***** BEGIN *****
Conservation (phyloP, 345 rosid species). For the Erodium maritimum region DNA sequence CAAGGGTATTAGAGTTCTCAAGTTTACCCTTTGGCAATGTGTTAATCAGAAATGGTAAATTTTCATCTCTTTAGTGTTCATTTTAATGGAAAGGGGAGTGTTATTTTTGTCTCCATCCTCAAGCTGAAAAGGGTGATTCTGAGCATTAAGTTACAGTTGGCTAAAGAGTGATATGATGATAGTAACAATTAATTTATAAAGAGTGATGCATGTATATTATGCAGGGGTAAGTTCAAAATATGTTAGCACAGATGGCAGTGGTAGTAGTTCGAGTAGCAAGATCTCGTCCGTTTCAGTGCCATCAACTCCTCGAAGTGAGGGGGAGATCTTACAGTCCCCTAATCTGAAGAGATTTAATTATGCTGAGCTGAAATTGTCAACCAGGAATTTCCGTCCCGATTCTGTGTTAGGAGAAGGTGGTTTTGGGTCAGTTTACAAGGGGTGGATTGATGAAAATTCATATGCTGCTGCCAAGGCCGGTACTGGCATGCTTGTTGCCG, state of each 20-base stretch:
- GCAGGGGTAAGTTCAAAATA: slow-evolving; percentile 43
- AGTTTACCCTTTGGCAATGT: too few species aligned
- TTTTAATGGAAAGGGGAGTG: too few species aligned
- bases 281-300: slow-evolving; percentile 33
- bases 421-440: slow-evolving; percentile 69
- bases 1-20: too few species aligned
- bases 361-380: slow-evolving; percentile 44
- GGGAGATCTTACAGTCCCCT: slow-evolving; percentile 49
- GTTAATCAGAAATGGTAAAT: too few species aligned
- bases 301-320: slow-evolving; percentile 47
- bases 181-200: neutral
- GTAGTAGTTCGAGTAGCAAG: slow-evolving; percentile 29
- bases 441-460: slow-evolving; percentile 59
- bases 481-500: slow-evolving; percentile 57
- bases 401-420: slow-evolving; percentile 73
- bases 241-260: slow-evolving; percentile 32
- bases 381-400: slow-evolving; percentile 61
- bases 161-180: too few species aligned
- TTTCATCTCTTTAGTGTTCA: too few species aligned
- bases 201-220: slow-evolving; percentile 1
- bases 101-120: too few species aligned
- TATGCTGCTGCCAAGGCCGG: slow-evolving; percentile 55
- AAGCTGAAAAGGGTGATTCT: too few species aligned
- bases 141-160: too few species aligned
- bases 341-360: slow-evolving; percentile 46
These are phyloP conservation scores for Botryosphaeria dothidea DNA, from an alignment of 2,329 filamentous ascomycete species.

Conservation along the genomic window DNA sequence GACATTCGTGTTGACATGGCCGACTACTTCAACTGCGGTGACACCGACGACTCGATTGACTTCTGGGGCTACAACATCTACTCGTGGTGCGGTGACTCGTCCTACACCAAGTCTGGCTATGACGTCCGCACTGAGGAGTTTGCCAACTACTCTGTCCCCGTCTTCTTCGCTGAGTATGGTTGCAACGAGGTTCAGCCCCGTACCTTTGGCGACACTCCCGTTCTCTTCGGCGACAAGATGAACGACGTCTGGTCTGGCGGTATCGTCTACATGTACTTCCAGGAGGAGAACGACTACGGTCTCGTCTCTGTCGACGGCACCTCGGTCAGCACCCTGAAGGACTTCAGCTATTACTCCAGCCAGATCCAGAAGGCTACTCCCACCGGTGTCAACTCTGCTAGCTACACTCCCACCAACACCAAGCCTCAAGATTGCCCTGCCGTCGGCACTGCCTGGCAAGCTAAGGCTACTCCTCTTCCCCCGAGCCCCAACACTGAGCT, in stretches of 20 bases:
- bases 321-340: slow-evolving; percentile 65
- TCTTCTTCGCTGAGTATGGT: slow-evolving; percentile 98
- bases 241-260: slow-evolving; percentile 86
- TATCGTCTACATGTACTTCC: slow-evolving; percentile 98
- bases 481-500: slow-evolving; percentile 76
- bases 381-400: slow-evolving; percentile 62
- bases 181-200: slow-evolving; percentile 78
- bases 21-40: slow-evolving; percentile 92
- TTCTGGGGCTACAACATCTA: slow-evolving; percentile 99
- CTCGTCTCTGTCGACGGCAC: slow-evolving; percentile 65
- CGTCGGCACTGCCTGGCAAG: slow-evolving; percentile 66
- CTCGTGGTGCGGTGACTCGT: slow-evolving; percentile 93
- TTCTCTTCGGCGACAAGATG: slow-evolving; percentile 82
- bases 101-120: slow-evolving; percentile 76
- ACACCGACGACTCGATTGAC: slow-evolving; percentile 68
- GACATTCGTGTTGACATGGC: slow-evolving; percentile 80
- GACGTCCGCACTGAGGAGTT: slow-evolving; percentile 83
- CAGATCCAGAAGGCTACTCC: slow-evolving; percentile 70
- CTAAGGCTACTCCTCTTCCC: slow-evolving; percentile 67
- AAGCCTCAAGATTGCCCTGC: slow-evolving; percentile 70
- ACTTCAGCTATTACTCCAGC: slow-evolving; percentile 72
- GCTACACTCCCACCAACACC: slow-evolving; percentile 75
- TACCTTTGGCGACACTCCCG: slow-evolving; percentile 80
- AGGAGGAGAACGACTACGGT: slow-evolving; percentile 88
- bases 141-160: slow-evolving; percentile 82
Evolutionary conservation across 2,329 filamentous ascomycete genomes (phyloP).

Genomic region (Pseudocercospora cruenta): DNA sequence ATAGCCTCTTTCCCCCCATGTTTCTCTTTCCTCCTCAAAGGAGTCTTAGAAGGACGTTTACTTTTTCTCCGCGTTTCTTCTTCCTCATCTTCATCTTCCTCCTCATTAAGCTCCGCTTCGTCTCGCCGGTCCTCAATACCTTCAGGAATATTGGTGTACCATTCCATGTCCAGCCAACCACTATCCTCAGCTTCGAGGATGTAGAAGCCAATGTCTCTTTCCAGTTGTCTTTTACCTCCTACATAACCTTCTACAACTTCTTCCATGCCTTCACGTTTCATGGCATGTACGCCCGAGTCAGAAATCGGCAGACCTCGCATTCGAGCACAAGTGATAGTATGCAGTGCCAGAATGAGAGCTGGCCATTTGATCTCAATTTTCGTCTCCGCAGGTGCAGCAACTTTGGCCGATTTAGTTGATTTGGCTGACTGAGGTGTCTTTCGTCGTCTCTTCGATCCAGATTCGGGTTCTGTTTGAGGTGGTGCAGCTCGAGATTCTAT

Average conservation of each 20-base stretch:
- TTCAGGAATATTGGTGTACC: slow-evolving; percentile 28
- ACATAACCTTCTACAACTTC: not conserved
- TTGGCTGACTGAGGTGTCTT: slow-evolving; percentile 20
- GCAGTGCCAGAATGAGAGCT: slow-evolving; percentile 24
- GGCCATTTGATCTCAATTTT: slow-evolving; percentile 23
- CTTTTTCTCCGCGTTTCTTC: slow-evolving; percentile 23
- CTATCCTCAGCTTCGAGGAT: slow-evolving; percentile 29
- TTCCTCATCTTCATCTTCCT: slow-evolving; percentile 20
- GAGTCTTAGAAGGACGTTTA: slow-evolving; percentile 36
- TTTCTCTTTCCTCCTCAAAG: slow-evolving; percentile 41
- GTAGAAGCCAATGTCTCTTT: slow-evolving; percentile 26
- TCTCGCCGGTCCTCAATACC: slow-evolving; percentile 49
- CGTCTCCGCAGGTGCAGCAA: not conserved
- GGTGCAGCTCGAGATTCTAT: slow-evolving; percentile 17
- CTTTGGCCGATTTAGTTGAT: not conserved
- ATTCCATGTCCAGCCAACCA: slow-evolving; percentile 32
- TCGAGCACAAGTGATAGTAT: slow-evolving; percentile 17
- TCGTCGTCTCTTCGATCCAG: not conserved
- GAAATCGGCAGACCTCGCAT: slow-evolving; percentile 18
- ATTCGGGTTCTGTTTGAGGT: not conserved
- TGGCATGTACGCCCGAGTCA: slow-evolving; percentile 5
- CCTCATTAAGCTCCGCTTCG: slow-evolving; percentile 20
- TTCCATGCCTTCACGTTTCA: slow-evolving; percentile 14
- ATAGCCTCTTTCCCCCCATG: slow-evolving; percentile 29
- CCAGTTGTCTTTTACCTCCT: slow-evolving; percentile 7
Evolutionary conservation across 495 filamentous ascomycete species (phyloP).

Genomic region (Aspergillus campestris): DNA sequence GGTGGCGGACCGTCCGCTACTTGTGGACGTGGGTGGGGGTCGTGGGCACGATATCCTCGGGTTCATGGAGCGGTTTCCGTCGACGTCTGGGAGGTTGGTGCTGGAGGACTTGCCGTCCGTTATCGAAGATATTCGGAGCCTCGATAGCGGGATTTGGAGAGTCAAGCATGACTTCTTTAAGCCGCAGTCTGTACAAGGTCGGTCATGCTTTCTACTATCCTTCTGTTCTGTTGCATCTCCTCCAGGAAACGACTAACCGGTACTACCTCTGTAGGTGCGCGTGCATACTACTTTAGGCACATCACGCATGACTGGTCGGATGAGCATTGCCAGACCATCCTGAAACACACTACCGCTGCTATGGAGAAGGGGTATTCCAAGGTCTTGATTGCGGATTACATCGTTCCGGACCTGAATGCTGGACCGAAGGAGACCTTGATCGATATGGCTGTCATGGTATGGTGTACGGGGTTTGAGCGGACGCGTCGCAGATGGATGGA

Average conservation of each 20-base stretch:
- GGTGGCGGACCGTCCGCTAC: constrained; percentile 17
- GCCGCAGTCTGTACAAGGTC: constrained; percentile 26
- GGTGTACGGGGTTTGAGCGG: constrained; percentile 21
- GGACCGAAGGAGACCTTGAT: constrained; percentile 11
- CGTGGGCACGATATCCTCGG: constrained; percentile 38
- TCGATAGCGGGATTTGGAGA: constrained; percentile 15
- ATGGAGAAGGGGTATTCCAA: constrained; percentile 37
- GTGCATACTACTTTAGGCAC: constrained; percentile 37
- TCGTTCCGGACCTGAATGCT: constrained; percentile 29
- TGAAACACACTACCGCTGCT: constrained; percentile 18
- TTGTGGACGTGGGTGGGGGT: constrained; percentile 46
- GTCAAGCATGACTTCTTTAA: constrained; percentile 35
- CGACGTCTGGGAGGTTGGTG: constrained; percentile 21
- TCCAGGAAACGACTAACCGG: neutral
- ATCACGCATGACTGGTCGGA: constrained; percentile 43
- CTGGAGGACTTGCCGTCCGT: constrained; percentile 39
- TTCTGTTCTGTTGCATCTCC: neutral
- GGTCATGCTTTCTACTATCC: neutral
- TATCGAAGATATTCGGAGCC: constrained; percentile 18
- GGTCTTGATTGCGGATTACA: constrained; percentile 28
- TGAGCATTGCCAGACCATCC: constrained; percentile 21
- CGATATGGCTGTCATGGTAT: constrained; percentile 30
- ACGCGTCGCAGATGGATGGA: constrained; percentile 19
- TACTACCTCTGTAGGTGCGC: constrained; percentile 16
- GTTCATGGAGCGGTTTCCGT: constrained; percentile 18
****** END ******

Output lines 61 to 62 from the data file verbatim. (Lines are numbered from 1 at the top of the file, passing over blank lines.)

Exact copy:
- GGCCATTTGATCTCAATTTT: slow-evolving; percentile 23
- CTTTTTCTCCGCGTTTCTTC: slow-evolving; percentile 23